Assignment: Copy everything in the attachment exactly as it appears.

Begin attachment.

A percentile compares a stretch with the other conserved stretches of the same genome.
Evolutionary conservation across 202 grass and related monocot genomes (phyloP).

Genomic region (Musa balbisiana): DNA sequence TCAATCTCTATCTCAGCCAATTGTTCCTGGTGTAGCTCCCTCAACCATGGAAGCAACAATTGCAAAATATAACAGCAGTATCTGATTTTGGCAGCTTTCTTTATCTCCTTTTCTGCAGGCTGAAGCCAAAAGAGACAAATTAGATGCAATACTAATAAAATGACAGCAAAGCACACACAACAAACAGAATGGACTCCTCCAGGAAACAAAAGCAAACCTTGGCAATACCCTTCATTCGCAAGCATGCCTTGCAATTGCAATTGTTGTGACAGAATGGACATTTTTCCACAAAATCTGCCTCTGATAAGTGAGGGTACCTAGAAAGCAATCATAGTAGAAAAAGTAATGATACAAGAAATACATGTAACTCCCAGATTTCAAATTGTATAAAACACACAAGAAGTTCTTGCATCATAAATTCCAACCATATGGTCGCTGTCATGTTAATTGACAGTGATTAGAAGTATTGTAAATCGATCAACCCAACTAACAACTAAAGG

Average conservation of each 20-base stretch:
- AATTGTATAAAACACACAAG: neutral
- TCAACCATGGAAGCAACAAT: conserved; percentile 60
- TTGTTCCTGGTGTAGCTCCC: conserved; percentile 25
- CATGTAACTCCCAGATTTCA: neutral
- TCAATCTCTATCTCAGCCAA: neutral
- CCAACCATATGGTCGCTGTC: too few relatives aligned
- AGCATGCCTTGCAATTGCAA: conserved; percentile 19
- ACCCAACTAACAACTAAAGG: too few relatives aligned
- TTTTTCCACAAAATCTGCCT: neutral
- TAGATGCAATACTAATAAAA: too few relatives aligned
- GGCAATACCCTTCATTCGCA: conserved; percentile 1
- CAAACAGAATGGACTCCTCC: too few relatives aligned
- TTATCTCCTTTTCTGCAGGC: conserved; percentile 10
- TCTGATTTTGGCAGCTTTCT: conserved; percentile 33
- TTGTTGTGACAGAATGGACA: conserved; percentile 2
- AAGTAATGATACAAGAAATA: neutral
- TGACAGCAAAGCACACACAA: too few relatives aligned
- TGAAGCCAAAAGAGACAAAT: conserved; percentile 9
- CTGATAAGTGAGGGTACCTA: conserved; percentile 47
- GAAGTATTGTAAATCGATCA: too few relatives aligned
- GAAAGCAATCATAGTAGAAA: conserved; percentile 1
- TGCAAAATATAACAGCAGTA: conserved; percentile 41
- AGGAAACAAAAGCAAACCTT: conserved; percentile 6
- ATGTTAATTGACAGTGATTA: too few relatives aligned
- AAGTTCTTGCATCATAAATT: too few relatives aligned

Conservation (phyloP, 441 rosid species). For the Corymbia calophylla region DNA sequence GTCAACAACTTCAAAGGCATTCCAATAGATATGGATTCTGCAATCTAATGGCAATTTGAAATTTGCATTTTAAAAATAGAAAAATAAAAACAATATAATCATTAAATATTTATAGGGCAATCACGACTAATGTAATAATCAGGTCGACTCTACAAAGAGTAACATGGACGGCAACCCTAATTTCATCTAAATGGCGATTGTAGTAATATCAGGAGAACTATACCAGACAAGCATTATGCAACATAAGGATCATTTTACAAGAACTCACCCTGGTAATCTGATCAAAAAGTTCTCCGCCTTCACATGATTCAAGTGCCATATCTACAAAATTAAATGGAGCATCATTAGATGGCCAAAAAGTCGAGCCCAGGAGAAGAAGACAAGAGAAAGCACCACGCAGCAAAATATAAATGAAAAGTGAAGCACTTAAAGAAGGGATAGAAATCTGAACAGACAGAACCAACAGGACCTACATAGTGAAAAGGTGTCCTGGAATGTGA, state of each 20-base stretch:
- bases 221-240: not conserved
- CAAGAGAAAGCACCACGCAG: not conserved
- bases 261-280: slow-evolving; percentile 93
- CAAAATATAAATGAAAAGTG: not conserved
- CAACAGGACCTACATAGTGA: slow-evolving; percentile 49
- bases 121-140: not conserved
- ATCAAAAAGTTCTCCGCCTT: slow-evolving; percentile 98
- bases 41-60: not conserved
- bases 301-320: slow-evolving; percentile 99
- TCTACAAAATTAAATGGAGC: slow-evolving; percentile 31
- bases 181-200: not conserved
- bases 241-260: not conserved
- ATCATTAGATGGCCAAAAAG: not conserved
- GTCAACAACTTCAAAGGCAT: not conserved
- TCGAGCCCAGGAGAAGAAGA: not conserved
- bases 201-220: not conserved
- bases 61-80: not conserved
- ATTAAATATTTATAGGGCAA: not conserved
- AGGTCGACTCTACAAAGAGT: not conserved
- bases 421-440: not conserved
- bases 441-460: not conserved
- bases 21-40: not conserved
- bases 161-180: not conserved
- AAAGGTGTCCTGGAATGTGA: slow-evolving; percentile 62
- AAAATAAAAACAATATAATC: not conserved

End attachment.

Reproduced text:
A percentile compares a stretch with the other conserved stretches of the same genome.
Evolutionary conservation across 202 grass and related monocot genomes (phyloP).

Genomic region (Musa balbisiana): DNA sequence TCAATCTCTATCTCAGCCAATTGTTCCTGGTGTAGCTCCCTCAACCATGGAAGCAACAATTGCAAAATATAACAGCAGTATCTGATTTTGGCAGCTTTCTTTATCTCCTTTTCTGCAGGCTGAAGCCAAAAGAGACAAATTAGATGCAATACTAATAAAATGACAGCAAAGCACACACAACAAACAGAATGGACTCCTCCAGGAAACAAAAGCAAACCTTGGCAATACCCTTCATTCGCAAGCATGCCTTGCAATTGCAATTGTTGTGACAGAATGGACATTTTTCCACAAAATCTGCCTCTGATAAGTGAGGGTACCTAGAAAGCAATCATAGTAGAAAAAGTAATGATACAAGAAATACATGTAACTCCCAGATTTCAAATTGTATAAAACACACAAGAAGTTCTTGCATCATAAATTCCAACCATATGGTCGCTGTCATGTTAATTGACAGTGATTAGAAGTATTGTAAATCGATCAACCCAACTAACAACTAAAGG

Average conservation of each 20-base stretch:
- AATTGTATAAAACACACAAG: neutral
- TCAACCATGGAAGCAACAAT: conserved; percentile 60
- TTGTTCCTGGTGTAGCTCCC: conserved; percentile 25
- CATGTAACTCCCAGATTTCA: neutral
- TCAATCTCTATCTCAGCCAA: neutral
- CCAACCATATGGTCGCTGTC: too few relatives aligned
- AGCATGCCTTGCAATTGCAA: conserved; percentile 19
- ACCCAACTAACAACTAAAGG: too few relatives aligned
- TTTTTCCACAAAATCTGCCT: neutral
- TAGATGCAATACTAATAAAA: too few relatives aligned
- GGCAATACCCTTCATTCGCA: conserved; percentile 1
- CAAACAGAATGGACTCCTCC: too few relatives aligned
- TTATCTCCTTTTCTGCAGGC: conserved; percentile 10
- TCTGATTTTGGCAGCTTTCT: conserved; percentile 33
- TTGTTGTGACAGAATGGACA: conserved; percentile 2
- AAGTAATGATACAAGAAATA: neutral
- TGACAGCAAAGCACACACAA: too few relatives aligned
- TGAAGCCAAAAGAGACAAAT: conserved; percentile 9
- CTGATAAGTGAGGGTACCTA: conserved; percentile 47
- GAAGTATTGTAAATCGATCA: too few relatives aligned
- GAAAGCAATCATAGTAGAAA: conserved; percentile 1
- TGCAAAATATAACAGCAGTA: conserved; percentile 41
- AGGAAACAAAAGCAAACCTT: conserved; percentile 6
- ATGTTAATTGACAGTGATTA: too few relatives aligned
- AAGTTCTTGCATCATAAATT: too few relatives aligned

Conservation (phyloP, 441 rosid species). For the Corymbia calophylla region DNA sequence GTCAACAACTTCAAAGGCATTCCAATAGATATGGATTCTGCAATCTAATGGCAATTTGAAATTTGCATTTTAAAAATAGAAAAATAAAAACAATATAATCATTAAATATTTATAGGGCAATCACGACTAATGTAATAATCAGGTCGACTCTACAAAGAGTAACATGGACGGCAACCCTAATTTCATCTAAATGGCGATTGTAGTAATATCAGGAGAACTATACCAGACAAGCATTATGCAACATAAGGATCATTTTACAAGAACTCACCCTGGTAATCTGATCAAAAAGTTCTCCGCCTTCACATGATTCAAGTGCCATATCTACAAAATTAAATGGAGCATCATTAGATGGCCAAAAAGTCGAGCCCAGGAGAAGAAGACAAGAGAAAGCACCACGCAGCAAAATATAAATGAAAAGTGAAGCACTTAAAGAAGGGATAGAAATCTGAACAGACAGAACCAACAGGACCTACATAGTGAAAAGGTGTCCTGGAATGTGA, state of each 20-base stretch:
- bases 221-240: not conserved
- CAAGAGAAAGCACCACGCAG: not conserved
- bases 261-280: slow-evolving; percentile 93
- CAAAATATAAATGAAAAGTG: not conserved
- CAACAGGACCTACATAGTGA: slow-evolving; percentile 49
- bases 121-140: not conserved
- ATCAAAAAGTTCTCCGCCTT: slow-evolving; percentile 98
- bases 41-60: not conserved
- bases 301-320: slow-evolving; percentile 99
- TCTACAAAATTAAATGGAGC: slow-evolving; percentile 31
- bases 181-200: not conserved
- bases 241-260: not conserved
- ATCATTAGATGGCCAAAAAG: not conserved
- GTCAACAACTTCAAAGGCAT: not conserved
- TCGAGCCCAGGAGAAGAAGA: not conserved
- bases 201-220: not conserved
- bases 61-80: not conserved
- ATTAAATATTTATAGGGCAA: not conserved
- AGGTCGACTCTACAAAGAGT: not conserved
- bases 421-440: not conserved
- bases 441-460: not conserved
- bases 21-40: not conserved
- bases 161-180: not conserved
- AAAGGTGTCCTGGAATGTGA: slow-evolving; percentile 62
- AAAATAAAAACAATATAATC: not conserved